Eighteen months ago, in August of 2009, a large chunk of the ceiling at the 1 train’s 181st St. station came tumbling down. The station was shuttered for two weeks as MTA crews worked to clear the tracks and temporarily shore up the ceiling. As the authority dealt with the aftermath of the accident, news developments were alarming, to say the least. Initial reports noted how the MTA had a plan to fix the ceiling in 2007 but had to postpone them due to budgetary concerns while a subsequent investigation found that the MTA had known about the ceiling since 1999.
So today, has the ceiling been repaired? Of course not. As DNAInfo’s Carla Zanoni reports today, the MTA is still trying to formulate plans to repair the ceiling. The authority, which has also found ceiling weaknesses at the 168th St. station, says, according to Zanoni, that the age and initial construction of the landmarked stations is proving a stumbling block. “It seems the original architects relied on physics to keep up the archways,” the MTA’s Marcus Book said.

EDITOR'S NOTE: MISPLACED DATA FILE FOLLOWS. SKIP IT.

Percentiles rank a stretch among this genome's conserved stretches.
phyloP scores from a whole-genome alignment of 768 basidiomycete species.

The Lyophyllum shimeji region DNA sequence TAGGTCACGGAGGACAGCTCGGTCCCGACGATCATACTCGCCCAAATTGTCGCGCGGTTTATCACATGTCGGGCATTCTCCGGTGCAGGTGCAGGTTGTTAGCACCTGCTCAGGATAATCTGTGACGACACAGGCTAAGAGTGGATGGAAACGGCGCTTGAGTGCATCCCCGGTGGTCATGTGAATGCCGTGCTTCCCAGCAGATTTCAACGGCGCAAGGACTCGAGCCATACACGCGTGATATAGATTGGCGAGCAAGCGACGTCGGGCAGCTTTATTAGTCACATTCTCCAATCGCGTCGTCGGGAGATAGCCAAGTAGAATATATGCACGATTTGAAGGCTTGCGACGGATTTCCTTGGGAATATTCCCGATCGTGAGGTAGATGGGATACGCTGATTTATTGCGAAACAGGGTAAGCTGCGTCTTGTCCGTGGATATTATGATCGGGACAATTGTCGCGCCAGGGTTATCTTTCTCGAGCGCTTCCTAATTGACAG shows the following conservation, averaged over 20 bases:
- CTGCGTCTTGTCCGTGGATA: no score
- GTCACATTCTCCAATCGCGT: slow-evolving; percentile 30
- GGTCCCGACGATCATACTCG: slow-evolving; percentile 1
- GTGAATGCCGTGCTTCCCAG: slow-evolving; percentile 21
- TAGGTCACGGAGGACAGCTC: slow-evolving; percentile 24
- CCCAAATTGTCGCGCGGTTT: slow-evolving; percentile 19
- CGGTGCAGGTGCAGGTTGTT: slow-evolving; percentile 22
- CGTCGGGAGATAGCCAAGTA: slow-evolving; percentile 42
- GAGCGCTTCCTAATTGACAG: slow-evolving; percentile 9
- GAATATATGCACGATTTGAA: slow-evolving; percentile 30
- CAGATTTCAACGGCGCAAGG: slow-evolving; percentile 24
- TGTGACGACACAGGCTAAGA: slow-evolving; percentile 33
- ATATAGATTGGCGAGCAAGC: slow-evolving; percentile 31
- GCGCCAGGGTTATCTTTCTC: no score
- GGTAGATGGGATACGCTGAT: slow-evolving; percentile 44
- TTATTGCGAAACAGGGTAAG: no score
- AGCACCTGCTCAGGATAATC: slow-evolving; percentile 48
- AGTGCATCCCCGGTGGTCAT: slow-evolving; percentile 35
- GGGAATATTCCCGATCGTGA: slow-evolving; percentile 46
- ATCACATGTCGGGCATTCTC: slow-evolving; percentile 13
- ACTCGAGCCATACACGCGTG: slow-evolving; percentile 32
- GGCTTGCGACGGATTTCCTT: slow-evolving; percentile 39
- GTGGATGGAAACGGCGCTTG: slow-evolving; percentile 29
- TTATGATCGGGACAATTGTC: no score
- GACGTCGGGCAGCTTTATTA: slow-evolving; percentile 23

Right now, the authority expects to begin repair work in 2012, and the work at 181st St. alone could cost $17.5 million. Still, it will likely be three years between the initial accident and permanent repairs. A temporary solution keeps subway riders safe for now, but we can’t put band aids on long-term problems and expect everything to be fine. The system needs its economic support, and this ceiling problem is simply indicative of institutional issues at every level.